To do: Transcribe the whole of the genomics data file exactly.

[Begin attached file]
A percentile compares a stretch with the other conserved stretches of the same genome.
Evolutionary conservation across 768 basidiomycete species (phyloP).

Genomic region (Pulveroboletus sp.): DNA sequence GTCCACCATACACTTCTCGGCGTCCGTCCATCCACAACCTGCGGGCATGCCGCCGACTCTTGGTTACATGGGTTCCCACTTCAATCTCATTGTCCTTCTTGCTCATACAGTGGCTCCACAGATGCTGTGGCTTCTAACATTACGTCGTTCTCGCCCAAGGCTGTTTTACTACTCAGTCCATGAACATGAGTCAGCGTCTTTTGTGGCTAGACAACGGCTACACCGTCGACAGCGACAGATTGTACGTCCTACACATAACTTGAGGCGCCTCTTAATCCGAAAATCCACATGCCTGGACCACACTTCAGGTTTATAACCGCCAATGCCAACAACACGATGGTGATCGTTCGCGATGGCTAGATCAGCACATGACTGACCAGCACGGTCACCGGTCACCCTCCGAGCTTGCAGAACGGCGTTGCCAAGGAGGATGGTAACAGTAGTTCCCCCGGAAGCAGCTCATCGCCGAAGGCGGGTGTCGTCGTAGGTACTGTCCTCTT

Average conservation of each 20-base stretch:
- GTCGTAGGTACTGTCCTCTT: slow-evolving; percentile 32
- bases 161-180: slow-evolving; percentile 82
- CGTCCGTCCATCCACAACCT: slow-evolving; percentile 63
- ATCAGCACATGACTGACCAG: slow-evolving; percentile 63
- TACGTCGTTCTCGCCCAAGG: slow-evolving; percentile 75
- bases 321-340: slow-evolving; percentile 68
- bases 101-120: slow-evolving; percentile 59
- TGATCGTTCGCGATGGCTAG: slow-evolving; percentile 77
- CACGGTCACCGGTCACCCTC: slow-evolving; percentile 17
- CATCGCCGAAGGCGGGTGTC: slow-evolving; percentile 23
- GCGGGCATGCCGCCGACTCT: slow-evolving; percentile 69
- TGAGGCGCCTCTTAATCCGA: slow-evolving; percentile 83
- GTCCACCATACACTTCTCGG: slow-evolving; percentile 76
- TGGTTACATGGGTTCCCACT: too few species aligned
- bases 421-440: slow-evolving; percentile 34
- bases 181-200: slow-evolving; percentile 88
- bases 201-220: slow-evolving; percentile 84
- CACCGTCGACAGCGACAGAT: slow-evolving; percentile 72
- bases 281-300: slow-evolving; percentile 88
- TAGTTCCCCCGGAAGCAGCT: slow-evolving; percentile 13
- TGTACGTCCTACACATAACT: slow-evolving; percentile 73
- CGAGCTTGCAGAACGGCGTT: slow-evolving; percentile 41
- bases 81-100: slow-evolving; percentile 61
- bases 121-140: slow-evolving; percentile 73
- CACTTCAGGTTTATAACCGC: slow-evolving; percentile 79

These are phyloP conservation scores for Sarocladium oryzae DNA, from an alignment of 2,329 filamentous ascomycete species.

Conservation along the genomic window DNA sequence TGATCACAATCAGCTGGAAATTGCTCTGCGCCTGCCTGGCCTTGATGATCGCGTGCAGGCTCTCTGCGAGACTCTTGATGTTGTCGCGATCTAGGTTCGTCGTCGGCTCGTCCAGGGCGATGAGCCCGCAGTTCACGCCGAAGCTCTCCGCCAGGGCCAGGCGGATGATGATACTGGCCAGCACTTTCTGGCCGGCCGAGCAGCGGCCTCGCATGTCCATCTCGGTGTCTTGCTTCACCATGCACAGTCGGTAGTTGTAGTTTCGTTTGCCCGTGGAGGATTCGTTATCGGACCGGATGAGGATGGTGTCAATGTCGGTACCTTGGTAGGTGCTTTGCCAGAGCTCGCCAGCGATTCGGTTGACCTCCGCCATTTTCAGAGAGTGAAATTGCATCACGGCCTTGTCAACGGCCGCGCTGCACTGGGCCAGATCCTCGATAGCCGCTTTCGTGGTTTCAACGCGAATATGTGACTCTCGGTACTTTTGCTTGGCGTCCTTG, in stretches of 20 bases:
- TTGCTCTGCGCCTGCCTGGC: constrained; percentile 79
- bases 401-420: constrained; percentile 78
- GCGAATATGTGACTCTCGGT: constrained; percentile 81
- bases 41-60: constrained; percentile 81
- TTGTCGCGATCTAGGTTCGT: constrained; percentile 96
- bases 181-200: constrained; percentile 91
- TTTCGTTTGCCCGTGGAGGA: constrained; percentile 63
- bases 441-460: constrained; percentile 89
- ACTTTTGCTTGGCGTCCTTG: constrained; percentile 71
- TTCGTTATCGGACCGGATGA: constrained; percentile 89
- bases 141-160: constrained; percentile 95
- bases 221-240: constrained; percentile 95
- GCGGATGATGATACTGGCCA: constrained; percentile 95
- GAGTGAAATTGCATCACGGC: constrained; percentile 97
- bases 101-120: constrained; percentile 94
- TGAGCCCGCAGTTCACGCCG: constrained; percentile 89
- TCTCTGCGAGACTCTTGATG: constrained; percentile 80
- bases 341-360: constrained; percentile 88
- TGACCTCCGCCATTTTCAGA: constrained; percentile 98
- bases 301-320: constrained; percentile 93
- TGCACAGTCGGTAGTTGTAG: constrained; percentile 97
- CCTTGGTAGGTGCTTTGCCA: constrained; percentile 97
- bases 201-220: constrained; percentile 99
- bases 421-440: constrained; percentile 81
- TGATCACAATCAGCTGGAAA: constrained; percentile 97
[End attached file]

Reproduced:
A percentile compares a stretch with the other conserved stretches of the same genome.
Evolutionary conservation across 768 basidiomycete species (phyloP).

Genomic region (Pulveroboletus sp.): DNA sequence GTCCACCATACACTTCTCGGCGTCCGTCCATCCACAACCTGCGGGCATGCCGCCGACTCTTGGTTACATGGGTTCCCACTTCAATCTCATTGTCCTTCTTGCTCATACAGTGGCTCCACAGATGCTGTGGCTTCTAACATTACGTCGTTCTCGCCCAAGGCTGTTTTACTACTCAGTCCATGAACATGAGTCAGCGTCTTTTGTGGCTAGACAACGGCTACACCGTCGACAGCGACAGATTGTACGTCCTACACATAACTTGAGGCGCCTCTTAATCCGAAAATCCACATGCCTGGACCACACTTCAGGTTTATAACCGCCAATGCCAACAACACGATGGTGATCGTTCGCGATGGCTAGATCAGCACATGACTGACCAGCACGGTCACCGGTCACCCTCCGAGCTTGCAGAACGGCGTTGCCAAGGAGGATGGTAACAGTAGTTCCCCCGGAAGCAGCTCATCGCCGAAGGCGGGTGTCGTCGTAGGTACTGTCCTCTT

Average conservation of each 20-base stretch:
- GTCGTAGGTACTGTCCTCTT: slow-evolving; percentile 32
- bases 161-180: slow-evolving; percentile 82
- CGTCCGTCCATCCACAACCT: slow-evolving; percentile 63
- ATCAGCACATGACTGACCAG: slow-evolving; percentile 63
- TACGTCGTTCTCGCCCAAGG: slow-evolving; percentile 75
- bases 321-340: slow-evolving; percentile 68
- bases 101-120: slow-evolving; percentile 59
- TGATCGTTCGCGATGGCTAG: slow-evolving; percentile 77
- CACGGTCACCGGTCACCCTC: slow-evolving; percentile 17
- CATCGCCGAAGGCGGGTGTC: slow-evolving; percentile 23
- GCGGGCATGCCGCCGACTCT: slow-evolving; percentile 69
- TGAGGCGCCTCTTAATCCGA: slow-evolving; percentile 83
- GTCCACCATACACTTCTCGG: slow-evolving; percentile 76
- TGGTTACATGGGTTCCCACT: too few species aligned
- bases 421-440: slow-evolving; percentile 34
- bases 181-200: slow-evolving; percentile 88
- bases 201-220: slow-evolving; percentile 84
- CACCGTCGACAGCGACAGAT: slow-evolving; percentile 72
- bases 281-300: slow-evolving; percentile 88
- TAGTTCCCCCGGAAGCAGCT: slow-evolving; percentile 13
- TGTACGTCCTACACATAACT: slow-evolving; percentile 73
- CGAGCTTGCAGAACGGCGTT: slow-evolving; percentile 41
- bases 81-100: slow-evolving; percentile 61
- bases 121-140: slow-evolving; percentile 73
- CACTTCAGGTTTATAACCGC: slow-evolving; percentile 79

These are phyloP conservation scores for Sarocladium oryzae DNA, from an alignment of 2,329 filamentous ascomycete species.

Conservation along the genomic window DNA sequence TGATCACAATCAGCTGGAAATTGCTCTGCGCCTGCCTGGCCTTGATGATCGCGTGCAGGCTCTCTGCGAGACTCTTGATGTTGTCGCGATCTAGGTTCGTCGTCGGCTCGTCCAGGGCGATGAGCCCGCAGTTCACGCCGAAGCTCTCCGCCAGGGCCAGGCGGATGATGATACTGGCCAGCACTTTCTGGCCGGCCGAGCAGCGGCCTCGCATGTCCATCTCGGTGTCTTGCTTCACCATGCACAGTCGGTAGTTGTAGTTTCGTTTGCCCGTGGAGGATTCGTTATCGGACCGGATGAGGATGGTGTCAATGTCGGTACCTTGGTAGGTGCTTTGCCAGAGCTCGCCAGCGATTCGGTTGACCTCCGCCATTTTCAGAGAGTGAAATTGCATCACGGCCTTGTCAACGGCCGCGCTGCACTGGGCCAGATCCTCGATAGCCGCTTTCGTGGTTTCAACGCGAATATGTGACTCTCGGTACTTTTGCTTGGCGTCCTTG, in stretches of 20 bases:
- TTGCTCTGCGCCTGCCTGGC: constrained; percentile 79
- bases 401-420: constrained; percentile 78
- GCGAATATGTGACTCTCGGT: constrained; percentile 81
- bases 41-60: constrained; percentile 81
- TTGTCGCGATCTAGGTTCGT: constrained; percentile 96
- bases 181-200: constrained; percentile 91
- TTTCGTTTGCCCGTGGAGGA: constrained; percentile 63
- bases 441-460: constrained; percentile 89
- ACTTTTGCTTGGCGTCCTTG: constrained; percentile 71
- TTCGTTATCGGACCGGATGA: constrained; percentile 89
- bases 141-160: constrained; percentile 95
- bases 221-240: constrained; percentile 95
- GCGGATGATGATACTGGCCA: constrained; percentile 95
- GAGTGAAATTGCATCACGGC: constrained; percentile 97
- bases 101-120: constrained; percentile 94
- TGAGCCCGCAGTTCACGCCG: constrained; percentile 89
- TCTCTGCGAGACTCTTGATG: constrained; percentile 80
- bases 341-360: constrained; percentile 88
- TGACCTCCGCCATTTTCAGA: constrained; percentile 98
- bases 301-320: constrained; percentile 93
- TGCACAGTCGGTAGTTGTAG: constrained; percentile 97
- CCTTGGTAGGTGCTTTGCCA: constrained; percentile 97
- bases 201-220: constrained; percentile 99
- bases 421-440: constrained; percentile 81
- TGATCACAATCAGCTGGAAA: constrained; percentile 97